Ashok: I very well do. Perhaps more than anyone. They slaughtered my daughter in public during a protest in Kerala. I very well understand the pain of loss.

Radha: I am so sorry. I shouldn’t have brought it up.

Ashok: It’s okay. She would have been killed anyway. I am happy that she was killed on our soil and not for someone to export her meat…

Do you have a lighter?

Radha hands over the lighter slowly to Ashok. Ashok immediately fixes a cigar in his mouth and lights it and let the smoke blur his sight for a while.

Ashok: Radha, do you believe in God?

Radha: What is God for you?

Ashok: Anything or anyone that you could find solace in could be your God. Perhaps a facilitator of your existence or perhaps one who comforts you.

Radha: If that is what you are referring to God as I have a forge of Gods here.

Ashok bursts out laughing and asks ‘do your Gods hurt others?’

Radha: I know where you are getting at Ashok. My Gods hurt those that hurt me.

Ashok: What a strange God have you got Radha?

Radha: Being protective of me is strange for you?

Ashok: No. Being selectively protective is.

Radha: You are not making any sense to me.

Ashok: I don’t make sense to your Gods either. One of your Gods threatened to kill me when I refused to act like a God. When I remained obstinate he beat me with his stick and shooed me off.

Radha: Why wouldn’t you want to be a God? You will be worshipped by all these people Ashok. Humans have high regard for Gau mata.

Ashok: What a strange world we live in Radha? Gau mata can be worshipped but don’t you think these people who back you now have motives beyond all these facades they throw on you. Your forge of Gods insists you to be God. I am a mere mortal Radha. I am no God. I can’t be one.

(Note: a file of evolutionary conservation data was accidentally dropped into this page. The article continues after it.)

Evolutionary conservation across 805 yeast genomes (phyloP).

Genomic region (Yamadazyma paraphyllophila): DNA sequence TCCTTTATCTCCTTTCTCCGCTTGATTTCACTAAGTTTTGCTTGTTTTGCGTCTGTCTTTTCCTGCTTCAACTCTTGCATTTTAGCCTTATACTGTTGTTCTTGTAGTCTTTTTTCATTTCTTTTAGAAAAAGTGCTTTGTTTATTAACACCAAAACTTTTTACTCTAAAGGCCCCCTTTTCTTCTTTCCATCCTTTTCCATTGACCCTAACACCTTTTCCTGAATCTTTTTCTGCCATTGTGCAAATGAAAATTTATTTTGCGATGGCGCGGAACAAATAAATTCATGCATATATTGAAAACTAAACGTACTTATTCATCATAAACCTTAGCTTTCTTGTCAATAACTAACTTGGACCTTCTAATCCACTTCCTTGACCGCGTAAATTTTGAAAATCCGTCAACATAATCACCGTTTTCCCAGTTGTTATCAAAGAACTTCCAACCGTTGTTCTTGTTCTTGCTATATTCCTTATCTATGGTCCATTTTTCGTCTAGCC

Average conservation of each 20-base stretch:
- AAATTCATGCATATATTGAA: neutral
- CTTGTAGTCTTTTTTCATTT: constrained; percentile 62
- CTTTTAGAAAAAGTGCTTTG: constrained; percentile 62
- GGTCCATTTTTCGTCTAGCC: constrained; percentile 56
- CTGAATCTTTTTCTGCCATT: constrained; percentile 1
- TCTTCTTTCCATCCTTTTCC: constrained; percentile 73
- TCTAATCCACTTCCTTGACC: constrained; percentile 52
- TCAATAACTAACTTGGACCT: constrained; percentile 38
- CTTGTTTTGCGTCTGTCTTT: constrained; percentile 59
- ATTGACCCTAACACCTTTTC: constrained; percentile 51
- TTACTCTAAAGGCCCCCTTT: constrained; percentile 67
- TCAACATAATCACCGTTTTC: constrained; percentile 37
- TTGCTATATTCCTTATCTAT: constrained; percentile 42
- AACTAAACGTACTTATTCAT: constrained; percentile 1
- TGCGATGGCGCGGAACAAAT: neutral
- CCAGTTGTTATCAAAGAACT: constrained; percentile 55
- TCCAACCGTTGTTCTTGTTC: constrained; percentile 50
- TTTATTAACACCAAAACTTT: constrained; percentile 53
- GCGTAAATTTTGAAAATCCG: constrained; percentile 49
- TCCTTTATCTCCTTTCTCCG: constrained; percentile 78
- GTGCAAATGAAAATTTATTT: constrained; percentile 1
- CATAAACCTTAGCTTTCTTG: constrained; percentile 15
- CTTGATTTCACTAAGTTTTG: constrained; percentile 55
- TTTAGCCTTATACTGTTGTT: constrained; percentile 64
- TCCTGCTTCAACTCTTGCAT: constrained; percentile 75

Radha: You can. You have all the power bestowed upon you.

Ashok: Power? What power?

At this point in time, a group of people with saffron shawls around their neck headed towards Radha and Ashok. Radha looked at Ashok for some time while he comfortably watched them coming for him.

Radha slowly handed him over a saffron shawl. Ashok looked at it for a while and asked, “You want me to put in on? After all these years you have known me?

Radha: That’s the way-out Ashok.

Ashok: Could you do me a favor?

Radha: Yes, for sure.

Ashok: Could you walk up to the end of this lane and open the exit doors for me?

Radha in all her grace headed towards the exit doors while the group surrounded Ashok and Ashok silently looked at each one of them. With beads of sweat settling at their brows and furiousness veiling their face, they all looked at Ashok with rage. All of a sudden someone from the podium played the national anthem and the flocking crowd came to a still and stood up in attention. The group entrapping Ashok too stood still unflinchingly while Ashok slowly made his way and walked off from the group and headed to the exit doors of the maidan.

Beside the exit door was Azad café where people were sipping coffees out of their matka cups and just before leaving the maidan, Ashok looked at the crowd as the national anthem came to an end and he yelled his lungs out, “Not in my name, Not in my name”.